Ana Mendieta: Metamorphosis
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Ana Mendieta died tragically in 1985, falling from a 34th floor window in Manhattan. Her husband, famed minimalist Carl Andre, was acquitted of second degree murder, but the circumstances around her death hang over her work like an inescapable shroud.
This show is mainly photos of performances and long-ago eroded landscape sculptures, plus a handful of drawings, all of which explore the idea of change. Two of the drawings are done on leaves, now turned brown and frighteningly brittle. They feel close to crumbling and blowing away.
The photographs document actions like a naked woman having grass glued to her back and Mendieta shearing a man’s beard off and sticking the hair to her own face. Then there are images of her 'Siluetas': piles of earth in the shape of her body, big termite mounds set alight, or little piles of mud or flaming straw.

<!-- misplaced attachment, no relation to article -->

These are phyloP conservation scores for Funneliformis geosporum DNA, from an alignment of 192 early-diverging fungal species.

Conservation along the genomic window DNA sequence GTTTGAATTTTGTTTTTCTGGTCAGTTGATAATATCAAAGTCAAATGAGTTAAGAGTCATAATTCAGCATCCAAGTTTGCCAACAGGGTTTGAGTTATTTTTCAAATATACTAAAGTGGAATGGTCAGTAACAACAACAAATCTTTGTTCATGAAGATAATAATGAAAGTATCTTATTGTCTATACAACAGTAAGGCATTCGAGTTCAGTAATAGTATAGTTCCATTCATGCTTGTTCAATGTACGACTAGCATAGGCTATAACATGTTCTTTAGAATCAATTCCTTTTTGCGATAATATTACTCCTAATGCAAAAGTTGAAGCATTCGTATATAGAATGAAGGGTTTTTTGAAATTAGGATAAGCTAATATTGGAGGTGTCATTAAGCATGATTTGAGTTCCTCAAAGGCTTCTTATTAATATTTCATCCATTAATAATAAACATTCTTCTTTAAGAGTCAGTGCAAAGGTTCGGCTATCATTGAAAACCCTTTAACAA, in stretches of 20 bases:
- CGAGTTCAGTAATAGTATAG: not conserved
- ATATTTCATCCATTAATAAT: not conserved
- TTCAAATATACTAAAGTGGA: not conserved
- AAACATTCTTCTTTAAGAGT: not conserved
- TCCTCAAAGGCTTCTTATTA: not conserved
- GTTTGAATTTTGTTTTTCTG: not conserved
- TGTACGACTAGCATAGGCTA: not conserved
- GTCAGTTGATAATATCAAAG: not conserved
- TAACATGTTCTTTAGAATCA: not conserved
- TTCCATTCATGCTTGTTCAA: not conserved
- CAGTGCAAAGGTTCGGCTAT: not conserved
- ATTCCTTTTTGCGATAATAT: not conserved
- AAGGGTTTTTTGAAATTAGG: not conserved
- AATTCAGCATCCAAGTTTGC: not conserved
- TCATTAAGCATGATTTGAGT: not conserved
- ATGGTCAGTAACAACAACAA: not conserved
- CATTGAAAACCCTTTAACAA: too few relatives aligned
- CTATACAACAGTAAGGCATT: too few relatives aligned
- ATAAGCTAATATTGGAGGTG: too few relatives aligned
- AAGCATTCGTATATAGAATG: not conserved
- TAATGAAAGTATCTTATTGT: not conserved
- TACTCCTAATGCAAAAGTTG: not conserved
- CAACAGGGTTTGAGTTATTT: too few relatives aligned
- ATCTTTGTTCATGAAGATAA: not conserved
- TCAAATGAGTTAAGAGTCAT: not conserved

The change in these works always feels temporary. The beard she’s glued on will drop off, that smile will turn to a frown, the mounds of earth will wash away, the fires will die. She appropriates that beard and the power it implies, but knows she won’t get to keep it. The process of change in Mendieta’s work is exactly that: a process. She creates something to show that it can be created, and then lets it disappear.
It’s hard not to walk around this little exhibition – which is good, but doesn’t go in deep enough – without feeling like she never got the chance to make change permanent.